As reported yesterday, the 48-year-old Saugatuck landmark will eventually have a new look, menu and name: Harvest.

It won’t happen for a while. In the meantime — thanks to Westport native/superb photographer Lynn U. Miller — here’s one more look at the spot that long ago assumed a mythical place in Westport lore.

Mario's front - Lynn U Miller

The menu, in the front window.

The menu, in the front window.

Dinner was packed, earlier this week.

Dinner was packed, earlier this week.

Smiling host Paul Tolentino graduated from Staples in 1971.

Smiling host Paul Tolentino graduated from Staples in 1971.

(Photos/Lynn U. Miller)

(Photos/Lynn U. Miller)

 

Pedro Da Silva’s Legacy

Two years ago — as a Central High School sophomore — Pedro Da Silva heard an announcement about Open Choice.

“I think I was the only one who listened,” he says, referring to the lottery that brings Bridgeport students to Westport.

Though he was in Central’s magnet school program, Pedro wanted more. “It was a tough environment to learn in,” he explains.

He was accepted. Even before his 1st day as a Staples High School junior, he noticed a difference.

Staples sealWhile registering for classes, guidance counselor Deb Slocum  “ran over the entire building, looking for an AP US History textbook for me,” Pedro says. “She went to such a huge extent to help.”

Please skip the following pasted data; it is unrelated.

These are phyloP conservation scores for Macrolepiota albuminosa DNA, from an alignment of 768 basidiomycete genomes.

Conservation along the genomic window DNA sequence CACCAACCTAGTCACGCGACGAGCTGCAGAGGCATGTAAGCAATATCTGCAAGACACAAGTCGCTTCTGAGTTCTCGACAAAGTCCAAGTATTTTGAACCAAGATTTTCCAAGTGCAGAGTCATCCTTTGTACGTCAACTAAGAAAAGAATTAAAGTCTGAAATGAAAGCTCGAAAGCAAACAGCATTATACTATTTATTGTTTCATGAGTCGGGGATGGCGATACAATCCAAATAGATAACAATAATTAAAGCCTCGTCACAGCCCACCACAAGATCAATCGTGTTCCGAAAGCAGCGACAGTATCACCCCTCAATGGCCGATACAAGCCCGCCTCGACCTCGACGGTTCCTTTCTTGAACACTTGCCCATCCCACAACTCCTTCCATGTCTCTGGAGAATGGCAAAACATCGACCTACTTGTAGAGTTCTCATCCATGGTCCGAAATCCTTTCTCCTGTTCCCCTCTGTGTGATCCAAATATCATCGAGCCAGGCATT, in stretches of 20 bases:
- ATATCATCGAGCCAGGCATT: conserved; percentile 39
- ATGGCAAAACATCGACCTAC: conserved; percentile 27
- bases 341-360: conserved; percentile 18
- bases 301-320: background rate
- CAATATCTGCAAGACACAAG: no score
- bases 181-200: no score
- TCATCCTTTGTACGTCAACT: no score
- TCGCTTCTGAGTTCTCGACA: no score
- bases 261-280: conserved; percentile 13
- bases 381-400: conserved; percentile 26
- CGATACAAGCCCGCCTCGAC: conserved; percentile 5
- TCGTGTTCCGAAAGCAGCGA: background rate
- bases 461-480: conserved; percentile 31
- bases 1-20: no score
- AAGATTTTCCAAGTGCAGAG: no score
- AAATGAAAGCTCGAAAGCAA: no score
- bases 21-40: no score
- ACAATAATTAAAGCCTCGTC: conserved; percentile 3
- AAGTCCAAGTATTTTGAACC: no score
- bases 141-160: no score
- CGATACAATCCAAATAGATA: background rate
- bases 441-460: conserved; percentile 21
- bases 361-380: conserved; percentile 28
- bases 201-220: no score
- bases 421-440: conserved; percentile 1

When school began, he noticed a great academic difference. He had to drop a couple of AP and Honors classes. Even so, he struggled to keep up.

“In Contemporary World Issues they were talking about the Ottoman Empire,” Pedro recalls. “I had no idea what that was.”

He wrote down everything that was unfamiliar. At home each night, he researched what he did not know.

The first month was tough. Fortunately, Pedro found his new classmates very friendly. “I thought they might be snobby,” he says. “But everyone was so nice. I noticed the atmosphere immediately. It’s so warm and inviting. Mr. Dodig (the principal) has built such an accepting school.”

Joining Staples Players and Choir helped too. “At Staples you’re not judged for liking the arts,” he says with relief.

Pedro Da Silva, standing proudly at Staples.

Pedro Da Silva, standing proudly at Staples.